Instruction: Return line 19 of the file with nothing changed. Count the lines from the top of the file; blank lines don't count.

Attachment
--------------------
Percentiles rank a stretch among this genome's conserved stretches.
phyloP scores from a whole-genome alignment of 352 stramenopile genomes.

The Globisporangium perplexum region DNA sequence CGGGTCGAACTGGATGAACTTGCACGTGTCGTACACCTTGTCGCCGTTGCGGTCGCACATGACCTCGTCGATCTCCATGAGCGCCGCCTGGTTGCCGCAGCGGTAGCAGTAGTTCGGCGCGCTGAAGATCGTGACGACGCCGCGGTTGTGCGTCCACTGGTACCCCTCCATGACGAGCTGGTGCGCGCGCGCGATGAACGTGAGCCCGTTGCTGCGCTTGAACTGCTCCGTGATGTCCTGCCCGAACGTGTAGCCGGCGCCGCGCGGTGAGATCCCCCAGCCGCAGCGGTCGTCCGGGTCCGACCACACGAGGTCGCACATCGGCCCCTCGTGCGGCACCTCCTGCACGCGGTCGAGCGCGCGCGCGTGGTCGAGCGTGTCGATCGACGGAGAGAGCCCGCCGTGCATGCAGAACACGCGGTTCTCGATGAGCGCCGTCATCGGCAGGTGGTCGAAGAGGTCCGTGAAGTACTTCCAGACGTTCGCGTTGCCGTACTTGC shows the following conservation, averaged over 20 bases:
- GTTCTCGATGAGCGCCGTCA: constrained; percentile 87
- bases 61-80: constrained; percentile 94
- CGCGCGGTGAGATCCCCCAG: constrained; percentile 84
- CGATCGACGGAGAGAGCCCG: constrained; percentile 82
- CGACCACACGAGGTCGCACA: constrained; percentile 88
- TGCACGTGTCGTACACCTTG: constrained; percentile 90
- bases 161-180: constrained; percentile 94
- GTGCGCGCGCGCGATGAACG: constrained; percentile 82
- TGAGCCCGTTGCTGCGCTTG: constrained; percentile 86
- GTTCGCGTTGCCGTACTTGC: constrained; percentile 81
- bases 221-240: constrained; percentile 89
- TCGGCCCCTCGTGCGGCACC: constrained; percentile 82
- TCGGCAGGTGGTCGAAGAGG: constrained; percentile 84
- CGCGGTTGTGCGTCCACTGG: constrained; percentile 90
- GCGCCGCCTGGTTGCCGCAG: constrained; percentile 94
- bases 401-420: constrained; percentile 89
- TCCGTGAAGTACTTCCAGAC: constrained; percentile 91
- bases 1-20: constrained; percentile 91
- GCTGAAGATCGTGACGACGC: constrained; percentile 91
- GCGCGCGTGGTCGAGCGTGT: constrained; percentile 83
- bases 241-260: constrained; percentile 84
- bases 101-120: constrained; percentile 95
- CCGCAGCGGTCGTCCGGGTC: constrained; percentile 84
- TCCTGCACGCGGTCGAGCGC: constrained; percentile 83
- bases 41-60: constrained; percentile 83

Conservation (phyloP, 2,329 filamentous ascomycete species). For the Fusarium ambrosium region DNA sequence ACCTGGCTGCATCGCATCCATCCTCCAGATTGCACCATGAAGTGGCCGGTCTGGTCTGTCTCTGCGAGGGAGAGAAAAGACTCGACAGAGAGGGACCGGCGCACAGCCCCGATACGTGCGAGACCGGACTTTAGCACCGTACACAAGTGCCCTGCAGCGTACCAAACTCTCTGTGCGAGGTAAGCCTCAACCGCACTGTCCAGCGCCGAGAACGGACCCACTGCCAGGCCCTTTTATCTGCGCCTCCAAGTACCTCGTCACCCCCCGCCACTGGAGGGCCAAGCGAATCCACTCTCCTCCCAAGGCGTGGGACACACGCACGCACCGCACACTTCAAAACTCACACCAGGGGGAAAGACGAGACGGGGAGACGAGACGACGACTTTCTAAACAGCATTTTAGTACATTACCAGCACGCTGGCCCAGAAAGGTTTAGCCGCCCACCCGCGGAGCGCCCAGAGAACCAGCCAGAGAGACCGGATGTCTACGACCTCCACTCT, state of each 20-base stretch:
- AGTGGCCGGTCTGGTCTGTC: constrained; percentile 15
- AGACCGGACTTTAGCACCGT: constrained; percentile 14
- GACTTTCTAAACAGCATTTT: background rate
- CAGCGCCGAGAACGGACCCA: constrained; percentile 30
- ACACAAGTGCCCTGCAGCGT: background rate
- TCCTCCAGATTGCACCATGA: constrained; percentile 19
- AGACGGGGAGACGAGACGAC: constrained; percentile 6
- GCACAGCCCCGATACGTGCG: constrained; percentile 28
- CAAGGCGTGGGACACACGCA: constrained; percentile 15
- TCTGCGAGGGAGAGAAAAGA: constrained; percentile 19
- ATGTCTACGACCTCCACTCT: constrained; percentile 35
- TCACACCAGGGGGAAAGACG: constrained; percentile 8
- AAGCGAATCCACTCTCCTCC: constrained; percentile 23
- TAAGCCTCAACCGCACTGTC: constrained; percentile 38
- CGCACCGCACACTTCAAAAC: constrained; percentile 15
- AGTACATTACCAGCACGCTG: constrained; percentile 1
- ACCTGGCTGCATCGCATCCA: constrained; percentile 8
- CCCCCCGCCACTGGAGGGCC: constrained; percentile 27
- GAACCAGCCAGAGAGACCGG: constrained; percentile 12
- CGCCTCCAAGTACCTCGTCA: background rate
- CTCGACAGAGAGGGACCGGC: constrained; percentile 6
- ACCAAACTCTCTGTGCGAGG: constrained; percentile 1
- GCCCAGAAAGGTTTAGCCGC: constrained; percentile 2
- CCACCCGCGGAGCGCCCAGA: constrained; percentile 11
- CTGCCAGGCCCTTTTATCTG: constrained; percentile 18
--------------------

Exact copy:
- bases 401-420: constrained; percentile 89